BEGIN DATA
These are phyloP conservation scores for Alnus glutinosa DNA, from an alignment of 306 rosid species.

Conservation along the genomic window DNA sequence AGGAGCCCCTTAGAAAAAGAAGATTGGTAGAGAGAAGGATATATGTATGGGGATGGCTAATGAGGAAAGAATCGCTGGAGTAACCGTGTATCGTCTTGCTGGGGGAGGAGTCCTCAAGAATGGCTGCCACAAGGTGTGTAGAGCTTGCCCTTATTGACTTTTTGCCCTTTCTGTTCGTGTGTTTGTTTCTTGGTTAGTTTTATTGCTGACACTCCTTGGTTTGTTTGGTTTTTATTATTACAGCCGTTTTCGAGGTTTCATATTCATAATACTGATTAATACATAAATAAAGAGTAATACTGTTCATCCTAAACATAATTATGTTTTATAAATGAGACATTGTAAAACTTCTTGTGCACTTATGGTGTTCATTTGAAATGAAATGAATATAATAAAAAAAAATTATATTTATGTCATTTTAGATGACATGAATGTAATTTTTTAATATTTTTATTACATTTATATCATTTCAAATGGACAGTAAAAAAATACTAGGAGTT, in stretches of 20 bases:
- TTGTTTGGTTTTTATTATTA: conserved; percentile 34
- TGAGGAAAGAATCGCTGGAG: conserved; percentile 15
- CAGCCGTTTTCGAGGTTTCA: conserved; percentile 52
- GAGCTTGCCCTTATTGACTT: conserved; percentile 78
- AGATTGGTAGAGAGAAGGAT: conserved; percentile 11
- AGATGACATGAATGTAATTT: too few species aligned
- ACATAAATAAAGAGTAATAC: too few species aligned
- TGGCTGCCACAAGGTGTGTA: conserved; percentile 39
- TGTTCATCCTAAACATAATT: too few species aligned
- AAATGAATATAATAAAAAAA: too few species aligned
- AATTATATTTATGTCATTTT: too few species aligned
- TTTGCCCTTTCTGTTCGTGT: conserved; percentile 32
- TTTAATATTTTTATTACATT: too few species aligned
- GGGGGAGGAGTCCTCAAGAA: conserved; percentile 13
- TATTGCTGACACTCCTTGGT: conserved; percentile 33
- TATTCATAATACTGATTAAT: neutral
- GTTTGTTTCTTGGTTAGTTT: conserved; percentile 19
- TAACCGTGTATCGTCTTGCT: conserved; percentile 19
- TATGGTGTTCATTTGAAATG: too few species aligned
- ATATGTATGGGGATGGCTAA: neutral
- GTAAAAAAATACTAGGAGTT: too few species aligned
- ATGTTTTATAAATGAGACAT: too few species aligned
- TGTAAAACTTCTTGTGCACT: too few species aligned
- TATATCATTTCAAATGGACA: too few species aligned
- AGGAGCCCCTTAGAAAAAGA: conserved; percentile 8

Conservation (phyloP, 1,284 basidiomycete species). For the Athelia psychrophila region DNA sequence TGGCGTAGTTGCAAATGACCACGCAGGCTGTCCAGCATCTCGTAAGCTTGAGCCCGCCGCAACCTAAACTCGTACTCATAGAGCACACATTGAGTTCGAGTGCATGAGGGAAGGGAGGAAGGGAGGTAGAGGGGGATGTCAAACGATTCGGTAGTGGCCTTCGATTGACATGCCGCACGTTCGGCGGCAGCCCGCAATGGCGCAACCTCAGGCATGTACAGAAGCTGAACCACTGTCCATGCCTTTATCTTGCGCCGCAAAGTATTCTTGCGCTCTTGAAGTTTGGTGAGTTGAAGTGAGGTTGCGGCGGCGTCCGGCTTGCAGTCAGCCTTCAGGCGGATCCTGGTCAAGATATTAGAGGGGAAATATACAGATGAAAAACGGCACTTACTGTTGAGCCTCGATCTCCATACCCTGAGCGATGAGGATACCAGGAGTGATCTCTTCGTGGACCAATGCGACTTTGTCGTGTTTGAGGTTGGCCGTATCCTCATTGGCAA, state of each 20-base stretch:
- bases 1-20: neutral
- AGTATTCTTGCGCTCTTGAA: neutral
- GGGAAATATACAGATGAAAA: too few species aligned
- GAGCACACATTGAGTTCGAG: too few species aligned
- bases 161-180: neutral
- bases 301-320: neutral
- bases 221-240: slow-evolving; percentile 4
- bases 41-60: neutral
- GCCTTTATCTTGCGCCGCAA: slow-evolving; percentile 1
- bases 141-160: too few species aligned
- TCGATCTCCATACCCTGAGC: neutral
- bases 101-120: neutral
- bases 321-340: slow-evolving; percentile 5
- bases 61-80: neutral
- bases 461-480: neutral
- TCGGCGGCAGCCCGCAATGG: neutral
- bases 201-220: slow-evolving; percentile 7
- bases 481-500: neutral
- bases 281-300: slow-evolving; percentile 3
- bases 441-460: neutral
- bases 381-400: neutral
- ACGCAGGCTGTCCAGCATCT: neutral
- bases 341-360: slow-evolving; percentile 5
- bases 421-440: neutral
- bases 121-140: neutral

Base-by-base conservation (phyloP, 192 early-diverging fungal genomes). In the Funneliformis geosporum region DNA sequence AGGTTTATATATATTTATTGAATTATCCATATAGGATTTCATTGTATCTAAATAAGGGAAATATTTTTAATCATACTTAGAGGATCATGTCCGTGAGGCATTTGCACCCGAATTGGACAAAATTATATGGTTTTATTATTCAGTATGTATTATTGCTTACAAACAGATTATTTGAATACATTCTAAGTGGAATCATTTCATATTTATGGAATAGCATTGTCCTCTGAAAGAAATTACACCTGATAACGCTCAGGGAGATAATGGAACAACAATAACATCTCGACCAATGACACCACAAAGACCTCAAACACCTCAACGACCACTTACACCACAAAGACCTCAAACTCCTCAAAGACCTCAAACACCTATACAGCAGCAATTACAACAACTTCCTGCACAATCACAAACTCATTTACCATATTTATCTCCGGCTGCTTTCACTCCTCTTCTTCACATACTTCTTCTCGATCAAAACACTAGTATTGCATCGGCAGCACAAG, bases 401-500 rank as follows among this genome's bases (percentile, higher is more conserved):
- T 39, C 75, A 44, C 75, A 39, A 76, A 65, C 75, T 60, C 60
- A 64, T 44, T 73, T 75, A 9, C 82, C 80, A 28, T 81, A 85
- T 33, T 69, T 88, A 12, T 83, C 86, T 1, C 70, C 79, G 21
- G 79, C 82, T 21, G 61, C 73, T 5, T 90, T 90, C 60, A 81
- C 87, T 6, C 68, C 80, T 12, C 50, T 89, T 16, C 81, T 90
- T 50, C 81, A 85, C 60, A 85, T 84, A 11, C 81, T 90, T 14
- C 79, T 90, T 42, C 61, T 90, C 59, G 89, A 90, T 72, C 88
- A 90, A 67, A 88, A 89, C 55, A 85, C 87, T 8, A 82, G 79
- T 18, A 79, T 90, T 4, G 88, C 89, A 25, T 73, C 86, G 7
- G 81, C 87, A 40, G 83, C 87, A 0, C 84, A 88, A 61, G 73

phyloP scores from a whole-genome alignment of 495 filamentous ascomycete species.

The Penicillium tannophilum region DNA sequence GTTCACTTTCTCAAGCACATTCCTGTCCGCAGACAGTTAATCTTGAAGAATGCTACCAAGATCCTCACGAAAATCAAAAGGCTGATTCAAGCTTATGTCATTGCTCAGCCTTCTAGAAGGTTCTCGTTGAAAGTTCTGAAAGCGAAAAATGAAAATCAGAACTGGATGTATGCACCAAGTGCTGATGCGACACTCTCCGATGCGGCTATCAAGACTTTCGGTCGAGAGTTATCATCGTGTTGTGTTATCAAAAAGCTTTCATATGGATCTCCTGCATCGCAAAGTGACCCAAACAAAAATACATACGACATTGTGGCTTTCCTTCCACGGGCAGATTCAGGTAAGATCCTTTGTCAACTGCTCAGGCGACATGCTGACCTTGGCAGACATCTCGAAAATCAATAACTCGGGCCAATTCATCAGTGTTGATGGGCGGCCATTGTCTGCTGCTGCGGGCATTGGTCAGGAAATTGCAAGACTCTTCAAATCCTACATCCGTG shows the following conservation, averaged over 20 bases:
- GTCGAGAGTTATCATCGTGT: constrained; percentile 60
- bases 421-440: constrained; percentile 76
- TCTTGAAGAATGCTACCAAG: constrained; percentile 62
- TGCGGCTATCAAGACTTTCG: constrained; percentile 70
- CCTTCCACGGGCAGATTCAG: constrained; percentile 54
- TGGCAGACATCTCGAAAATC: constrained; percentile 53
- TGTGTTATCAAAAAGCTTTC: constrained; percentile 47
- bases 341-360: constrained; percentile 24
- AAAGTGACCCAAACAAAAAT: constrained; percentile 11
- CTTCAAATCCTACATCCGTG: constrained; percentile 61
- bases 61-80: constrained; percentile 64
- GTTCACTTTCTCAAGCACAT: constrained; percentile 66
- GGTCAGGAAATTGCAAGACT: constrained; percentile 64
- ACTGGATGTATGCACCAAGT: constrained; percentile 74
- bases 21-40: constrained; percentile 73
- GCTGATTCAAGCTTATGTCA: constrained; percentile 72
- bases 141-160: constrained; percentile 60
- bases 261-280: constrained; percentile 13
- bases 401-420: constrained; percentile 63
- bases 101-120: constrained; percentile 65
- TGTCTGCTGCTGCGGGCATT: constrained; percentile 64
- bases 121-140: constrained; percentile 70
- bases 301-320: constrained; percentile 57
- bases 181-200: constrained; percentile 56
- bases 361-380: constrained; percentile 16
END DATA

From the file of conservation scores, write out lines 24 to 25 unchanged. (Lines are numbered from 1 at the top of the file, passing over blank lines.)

- ATGTTTTATAAATGAGACAT: too few species aligned
- TGTAAAACTTCTTGTGCACT: too few species aligned